What is the real impact of GP consortium commissioning on NHS services? Not the claim and counter-claim of the political battle, which is largely focused on imagined utopias or dystopias of the medium term, but the change being experienced by patients and staff?

The short answer is that, 11 months after the white paper, very little of real substance has been delivered – apart from emptying the offices of primary care trusts and strategic health authorities. However, it would be wrong to think that nothing else has changed.

Beyond the much hyped but largely paper exercises, such as the designation of pathfinder consortia, some new models of commissioning are emerging which have a chance of surviving the transition and fathering a sustainable system in a couple of years.

The Cambridge commissioning senate, for example, proves two things. The first is that while managers came up with the grandiose “world class commissioning”, GPs are every bit their equal in coming up with pompous titles (Cumbria has a commissioning senate too). The second is that the senate’s responsibilities both demonstrate a clear shift of responsibility and provide a mechanism for enabling that transfer.

HSJ’s Local service is reporting that across the country – in Northamptonshire, Nottinghamshire, Somerset, Devon, Birmingham, Essex, Leeds, Manchester, London and elsewhere – new commissioning arrangements are being put in place, typically as PCT sub-committees. This week comes the news that private GP service provider Intrahealth wishes to form a consortium – linking up “like-minded” practices across the North East.

These new models are emerging from amid the chaos of PCT degradation and policy confusion – but they are beginning to make decisions on provider contracts, service planning, disinvestment and even primary care performance management.

In Western Cheshire for example, the PCT cluster has formally delegated 60 per cent of its £400m budget to a single consortium. In Sandwell, GPs have been given responsibility for 75 per cent of the area’s cost improvement programme.

Where these new models work well, their clinical leadership – with the appropriate managerial support and advice – stand a better chance of shifting some of the previously intractable problems afflicting health economies and delivering improvements and savings.

Of course, these gains could have been achieved without the radical surgery of the government’s reforms: many of the best models are reminiscent of the most effective PCT professional executive committees. But the damage to PCTs has been done and the NHS must work with what it has.

The government is terrified of letting a two tier commissioning system develop. It remembers how divisive fundholding was, with its evangelists and refuseniks, and how it gave Labour a weapon with which to attack the then Conservative administration (the opposition has already been presented with quite an arsenal). Consortium commissioning was also always likely to increase local variation, but the coalition will do almost anything to avoid the “postcode lottery” charge.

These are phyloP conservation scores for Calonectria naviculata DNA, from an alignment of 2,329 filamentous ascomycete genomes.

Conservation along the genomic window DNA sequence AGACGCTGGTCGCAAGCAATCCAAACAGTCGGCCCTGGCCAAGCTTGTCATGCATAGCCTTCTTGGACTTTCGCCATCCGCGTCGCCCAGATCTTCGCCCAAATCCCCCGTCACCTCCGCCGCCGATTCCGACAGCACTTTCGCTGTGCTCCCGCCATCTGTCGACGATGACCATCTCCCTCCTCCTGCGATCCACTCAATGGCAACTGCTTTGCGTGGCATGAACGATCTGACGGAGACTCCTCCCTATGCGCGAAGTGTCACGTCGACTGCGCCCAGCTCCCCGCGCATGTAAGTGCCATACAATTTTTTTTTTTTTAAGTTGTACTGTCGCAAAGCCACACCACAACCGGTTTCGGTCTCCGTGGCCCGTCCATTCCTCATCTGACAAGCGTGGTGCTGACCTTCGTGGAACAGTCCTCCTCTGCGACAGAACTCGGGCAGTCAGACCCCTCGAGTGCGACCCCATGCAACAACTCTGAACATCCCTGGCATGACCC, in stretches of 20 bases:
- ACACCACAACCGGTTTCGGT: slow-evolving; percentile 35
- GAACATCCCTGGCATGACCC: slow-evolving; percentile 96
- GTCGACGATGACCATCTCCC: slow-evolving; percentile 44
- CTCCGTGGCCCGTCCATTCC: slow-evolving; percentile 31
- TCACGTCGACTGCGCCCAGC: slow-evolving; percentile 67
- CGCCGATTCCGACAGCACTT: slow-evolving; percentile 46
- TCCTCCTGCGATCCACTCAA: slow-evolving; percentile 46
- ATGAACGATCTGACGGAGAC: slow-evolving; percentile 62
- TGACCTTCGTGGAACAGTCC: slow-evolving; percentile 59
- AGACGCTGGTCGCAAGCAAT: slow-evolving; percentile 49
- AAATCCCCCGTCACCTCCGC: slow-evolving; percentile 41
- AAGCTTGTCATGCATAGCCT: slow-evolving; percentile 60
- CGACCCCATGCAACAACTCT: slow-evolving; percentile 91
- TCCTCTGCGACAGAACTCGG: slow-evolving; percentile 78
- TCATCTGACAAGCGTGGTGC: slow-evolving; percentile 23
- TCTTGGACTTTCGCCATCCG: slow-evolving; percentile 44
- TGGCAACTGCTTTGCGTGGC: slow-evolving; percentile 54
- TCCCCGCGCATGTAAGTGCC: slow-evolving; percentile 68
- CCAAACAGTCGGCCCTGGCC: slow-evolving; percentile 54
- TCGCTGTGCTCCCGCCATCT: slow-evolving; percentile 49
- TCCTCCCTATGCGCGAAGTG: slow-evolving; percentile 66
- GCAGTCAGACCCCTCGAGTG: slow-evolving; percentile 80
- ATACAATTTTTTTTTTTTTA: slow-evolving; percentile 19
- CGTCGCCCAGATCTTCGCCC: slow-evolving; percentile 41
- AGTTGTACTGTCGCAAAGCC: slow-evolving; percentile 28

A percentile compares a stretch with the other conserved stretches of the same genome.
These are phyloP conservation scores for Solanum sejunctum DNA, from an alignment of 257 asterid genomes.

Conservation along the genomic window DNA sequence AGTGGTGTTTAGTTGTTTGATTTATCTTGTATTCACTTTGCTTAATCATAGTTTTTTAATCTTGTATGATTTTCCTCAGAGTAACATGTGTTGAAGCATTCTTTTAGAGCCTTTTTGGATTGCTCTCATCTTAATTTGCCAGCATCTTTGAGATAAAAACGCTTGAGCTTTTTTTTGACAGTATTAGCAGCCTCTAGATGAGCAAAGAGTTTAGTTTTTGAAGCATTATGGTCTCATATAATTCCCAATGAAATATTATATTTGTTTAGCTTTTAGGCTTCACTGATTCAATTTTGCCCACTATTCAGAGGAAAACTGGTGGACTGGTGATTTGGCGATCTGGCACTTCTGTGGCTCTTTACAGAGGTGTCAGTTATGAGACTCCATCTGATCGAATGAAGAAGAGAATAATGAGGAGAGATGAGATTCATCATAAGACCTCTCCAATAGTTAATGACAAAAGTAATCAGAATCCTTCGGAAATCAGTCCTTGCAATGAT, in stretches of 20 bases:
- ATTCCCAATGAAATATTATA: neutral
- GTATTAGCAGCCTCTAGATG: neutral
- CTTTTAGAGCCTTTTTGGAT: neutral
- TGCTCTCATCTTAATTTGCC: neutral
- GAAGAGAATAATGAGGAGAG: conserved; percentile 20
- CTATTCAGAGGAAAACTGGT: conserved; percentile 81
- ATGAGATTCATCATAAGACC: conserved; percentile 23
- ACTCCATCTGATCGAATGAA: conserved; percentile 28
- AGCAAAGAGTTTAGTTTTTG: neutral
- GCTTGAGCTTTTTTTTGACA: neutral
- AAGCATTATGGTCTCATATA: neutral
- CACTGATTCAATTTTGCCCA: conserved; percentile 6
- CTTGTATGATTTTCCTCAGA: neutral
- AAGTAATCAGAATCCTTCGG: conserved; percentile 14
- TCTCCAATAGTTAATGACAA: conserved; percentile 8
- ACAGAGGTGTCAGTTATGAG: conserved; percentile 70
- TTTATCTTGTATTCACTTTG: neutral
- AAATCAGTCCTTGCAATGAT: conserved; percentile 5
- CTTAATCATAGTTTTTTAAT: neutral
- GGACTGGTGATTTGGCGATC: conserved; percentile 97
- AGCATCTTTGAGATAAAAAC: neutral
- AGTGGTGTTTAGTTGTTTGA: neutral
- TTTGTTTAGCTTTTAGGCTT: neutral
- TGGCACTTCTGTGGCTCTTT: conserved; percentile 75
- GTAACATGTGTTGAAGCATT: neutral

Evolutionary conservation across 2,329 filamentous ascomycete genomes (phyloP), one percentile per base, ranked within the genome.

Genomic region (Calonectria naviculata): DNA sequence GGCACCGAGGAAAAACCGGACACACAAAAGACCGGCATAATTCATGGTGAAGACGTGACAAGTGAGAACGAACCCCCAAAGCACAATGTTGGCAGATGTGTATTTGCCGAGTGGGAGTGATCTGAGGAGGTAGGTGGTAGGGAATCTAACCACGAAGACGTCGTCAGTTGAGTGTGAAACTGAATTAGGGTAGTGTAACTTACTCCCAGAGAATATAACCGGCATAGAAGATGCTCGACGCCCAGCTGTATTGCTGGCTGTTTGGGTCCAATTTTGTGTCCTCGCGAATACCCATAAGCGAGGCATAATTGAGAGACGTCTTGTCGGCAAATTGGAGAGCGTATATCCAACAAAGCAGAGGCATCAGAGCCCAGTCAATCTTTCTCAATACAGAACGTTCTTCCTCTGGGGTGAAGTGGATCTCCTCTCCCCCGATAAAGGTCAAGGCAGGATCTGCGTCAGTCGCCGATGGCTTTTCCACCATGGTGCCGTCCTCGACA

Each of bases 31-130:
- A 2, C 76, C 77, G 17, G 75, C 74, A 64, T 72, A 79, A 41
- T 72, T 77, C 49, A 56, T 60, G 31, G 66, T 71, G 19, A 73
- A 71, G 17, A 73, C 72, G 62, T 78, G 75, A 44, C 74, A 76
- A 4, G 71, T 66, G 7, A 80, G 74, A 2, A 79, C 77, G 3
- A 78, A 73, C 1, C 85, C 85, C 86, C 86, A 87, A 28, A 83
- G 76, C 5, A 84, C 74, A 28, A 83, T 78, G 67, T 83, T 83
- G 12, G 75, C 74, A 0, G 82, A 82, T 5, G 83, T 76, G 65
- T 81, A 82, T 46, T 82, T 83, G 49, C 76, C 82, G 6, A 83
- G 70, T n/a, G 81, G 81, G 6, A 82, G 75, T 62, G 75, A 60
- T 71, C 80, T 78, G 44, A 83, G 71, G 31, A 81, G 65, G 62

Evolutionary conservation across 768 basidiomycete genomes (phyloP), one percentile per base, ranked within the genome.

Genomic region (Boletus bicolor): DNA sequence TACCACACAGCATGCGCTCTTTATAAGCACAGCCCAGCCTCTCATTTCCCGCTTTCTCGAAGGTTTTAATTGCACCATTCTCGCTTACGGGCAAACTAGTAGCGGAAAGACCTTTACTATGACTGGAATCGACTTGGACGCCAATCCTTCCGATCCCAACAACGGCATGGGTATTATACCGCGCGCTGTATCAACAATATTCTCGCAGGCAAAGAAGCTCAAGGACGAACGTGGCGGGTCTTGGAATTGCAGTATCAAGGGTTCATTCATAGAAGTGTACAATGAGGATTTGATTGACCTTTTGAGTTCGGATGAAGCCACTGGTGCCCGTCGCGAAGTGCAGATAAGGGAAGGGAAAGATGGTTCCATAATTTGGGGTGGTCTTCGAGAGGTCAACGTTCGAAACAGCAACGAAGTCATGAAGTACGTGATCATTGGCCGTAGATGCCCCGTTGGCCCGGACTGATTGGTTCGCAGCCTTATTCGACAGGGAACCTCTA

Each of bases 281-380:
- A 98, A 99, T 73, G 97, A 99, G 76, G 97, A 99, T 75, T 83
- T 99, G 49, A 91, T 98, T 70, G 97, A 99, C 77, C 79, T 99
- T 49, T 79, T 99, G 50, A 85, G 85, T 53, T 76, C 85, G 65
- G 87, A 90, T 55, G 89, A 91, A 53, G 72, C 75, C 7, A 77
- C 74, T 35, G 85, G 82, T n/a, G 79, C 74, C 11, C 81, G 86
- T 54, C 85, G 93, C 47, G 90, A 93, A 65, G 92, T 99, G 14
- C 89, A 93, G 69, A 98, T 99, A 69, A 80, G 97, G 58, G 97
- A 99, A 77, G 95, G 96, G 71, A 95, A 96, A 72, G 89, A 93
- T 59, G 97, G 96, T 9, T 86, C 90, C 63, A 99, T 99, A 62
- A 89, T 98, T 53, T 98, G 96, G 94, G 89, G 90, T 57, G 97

The government clearly intends to slow down the reform timetable – encouraged by the nervousness of some GPs and other clinicians to sign up – and tweak its content to take the heat out of these debates.

We know now that consortia will not automatically be taking over commissioning from April 2013. This is a sensible move.

The expansion of clinical senates to include non-GP expertise is also largely welcome and effectively builds on the experience of specialist commissioning networks, which seem set to be retained.

However, the decision to mandate hospital doctors and nurses as members of commissioning consortia boards is pure tokenism - as Future Form chair Professor Steve Field has pointed out.

What is more, consortia now face their actions being scrutinised by clinical senates, the NHS Commissioning Board, Monitor and local authority Health and Wellbeing boards – who are very likely to see their role strengthened. It is not a recipe for encouraging bold and rapid action.

Both David Cameron and Andrew Lansley have declared their intention of learning from New Labour and not wasting their first few years in office. Through the cack-handed way the NHS reforms have been handled they are in danger of doing just that. However, they can salvage some progress by ensuring the changes to the reforms do not undermine those few who – at the least – have a chance to make a difference.